But I digress.
I sit here and stare at my Vision Board which was made over a year ago. I stare at it because I have given up writing my book for the night and I decide to write a blog and one of the ways I think is by staring. When I stare I soar into the depths of my imagination. When I stare, I am not on Facebook or distracting myself in any other way. I am simply there or here, more aptly. Just staring into my mind and its abyss of possibilities.
So I see on my old vision board some things that I realize need clearing up.
One thing in particular: Yoga Journal Conference. Yea, that’s on there.
I do not want to be a part of the Yoga Journal Conference.
I might have one day in the past. Or maybe I didn’t. Maybe I thought that’s what is expected of yoga teachers?
I am getting more clear lately on who I am and what I want, and although I do teach yoga, it is not my dharma. There I said it.
Most of you know that.
I will keep doing it. I promise. It will be just a few classes a week, if that. It fuels me. It sources me. I love it through and through but it is not my goal. I am a writer. I am a communicator. I am a connector. Teaching yoga is one of the many ways I do that. But mostly, I kind of sneak yoga in as I do what I want to do. What I am saying is that I don’t hope to be on the cover of Yoga Journal or a star teacher at Yoga Works or known as the best yoga teacher in Bla Bla Town or the key speaker at The Yoga Journal Conference. I love that my friends are doing this but it is not for me!
If you are reading this, you are okay with all of this because you know me and follow me and have a deep understanding of who I am. Which I didn’t when I made this vision board last year. So as you sit here with me (metaphorically) I am tearing down the Yoga Journal Conference to make room for something else.
What about you?
What is no longer relevant? What doesn’t feel natural to you anymore?
What can you boldly admit? It’s pretty bold that I am admitting this. Yes, I am feeling vulnerable because I am in the process of writing a memoir. And that’s a good thing. Vulnerability is good. Just watch this.
There are some things I want to keep. Like this:
Not everything fades away. In fact, what is most true doesn’t.
What is most true always finds you no matter how long and far you try and run from it.
Here is Part 2 by my Anonymous Guest Poster. This person is someone I met through my yoga classes and whom I am close to. She is working on opening up. I am very very proud of her. Read Part 1 called “What Happens When You Admit Out Loud That You Are Scared” here. The responses/comments are so inspiring it brought me to tears. They will blow you away. Just watch what happens when you admit you are scared, when you say you need help. Just watch! It’s downright amazing and magical.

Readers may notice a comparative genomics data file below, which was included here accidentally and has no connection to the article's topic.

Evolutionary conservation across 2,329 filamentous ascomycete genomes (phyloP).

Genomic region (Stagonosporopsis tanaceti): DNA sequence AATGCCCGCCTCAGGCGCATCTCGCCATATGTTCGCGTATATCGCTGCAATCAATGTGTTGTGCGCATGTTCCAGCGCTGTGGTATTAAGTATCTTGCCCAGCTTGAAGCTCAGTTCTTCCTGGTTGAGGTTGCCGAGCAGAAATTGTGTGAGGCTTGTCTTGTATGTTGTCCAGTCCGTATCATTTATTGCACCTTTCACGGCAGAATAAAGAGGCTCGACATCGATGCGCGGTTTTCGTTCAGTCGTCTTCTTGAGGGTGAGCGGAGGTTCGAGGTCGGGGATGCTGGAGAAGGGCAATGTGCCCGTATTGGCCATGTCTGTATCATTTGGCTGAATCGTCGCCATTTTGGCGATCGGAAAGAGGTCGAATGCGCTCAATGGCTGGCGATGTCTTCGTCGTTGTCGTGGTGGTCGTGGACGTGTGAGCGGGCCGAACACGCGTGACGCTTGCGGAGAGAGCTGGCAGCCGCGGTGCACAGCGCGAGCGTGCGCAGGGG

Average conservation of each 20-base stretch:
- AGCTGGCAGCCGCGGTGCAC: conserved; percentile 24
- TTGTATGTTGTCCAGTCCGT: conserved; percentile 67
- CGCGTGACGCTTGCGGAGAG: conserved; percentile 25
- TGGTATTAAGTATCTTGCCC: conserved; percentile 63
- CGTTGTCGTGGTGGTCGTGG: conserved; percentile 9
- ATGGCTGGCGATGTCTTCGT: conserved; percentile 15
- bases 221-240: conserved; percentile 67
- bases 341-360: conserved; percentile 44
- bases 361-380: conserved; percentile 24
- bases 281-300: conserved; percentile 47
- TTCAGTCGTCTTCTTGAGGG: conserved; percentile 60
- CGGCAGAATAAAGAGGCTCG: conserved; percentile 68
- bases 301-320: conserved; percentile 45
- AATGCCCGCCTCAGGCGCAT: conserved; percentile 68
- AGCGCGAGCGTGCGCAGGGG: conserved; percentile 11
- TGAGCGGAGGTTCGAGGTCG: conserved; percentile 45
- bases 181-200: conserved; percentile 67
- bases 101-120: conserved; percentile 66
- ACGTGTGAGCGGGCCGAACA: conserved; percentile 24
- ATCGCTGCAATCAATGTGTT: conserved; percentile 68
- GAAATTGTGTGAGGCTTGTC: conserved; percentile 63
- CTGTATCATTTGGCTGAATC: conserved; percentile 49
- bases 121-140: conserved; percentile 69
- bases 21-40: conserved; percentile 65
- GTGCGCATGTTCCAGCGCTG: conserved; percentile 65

I have a serious candy addiction.
I love getting my hair blown out. So much that it’s probably also an addiction.
I will hashtag anything. My friends staged a #HashtagIntervention this summer.
I am very particular. I order food like Meg Ryan in When Harry Met Sally.
I am not naturally inclined towards yoga; my body just does NOT want to do most of those poses.
These are all quirks of my personality that any of my friends can attest to; even those who follow me on Twitter know them. I’ve always thought of myself as an open book because I share funny, self-deprecating anecdotes about my life–sometimes with virtual strangers.
But what about the things I have never shared with anyone?
I never feel “normal”.
Sometimes when I’m adjusted in a yoga pose, it’s the only time someone has touched me all day. It can reduce me to tears.
I think the way I treated my sister when we were younger has contributed to her struggles, and could impact our relationship permanently. I worry we will never get past our past.
I am still haunted by a breach of trust that happened 15 years ago. It devastated me, and it affects my ability to trust everyone.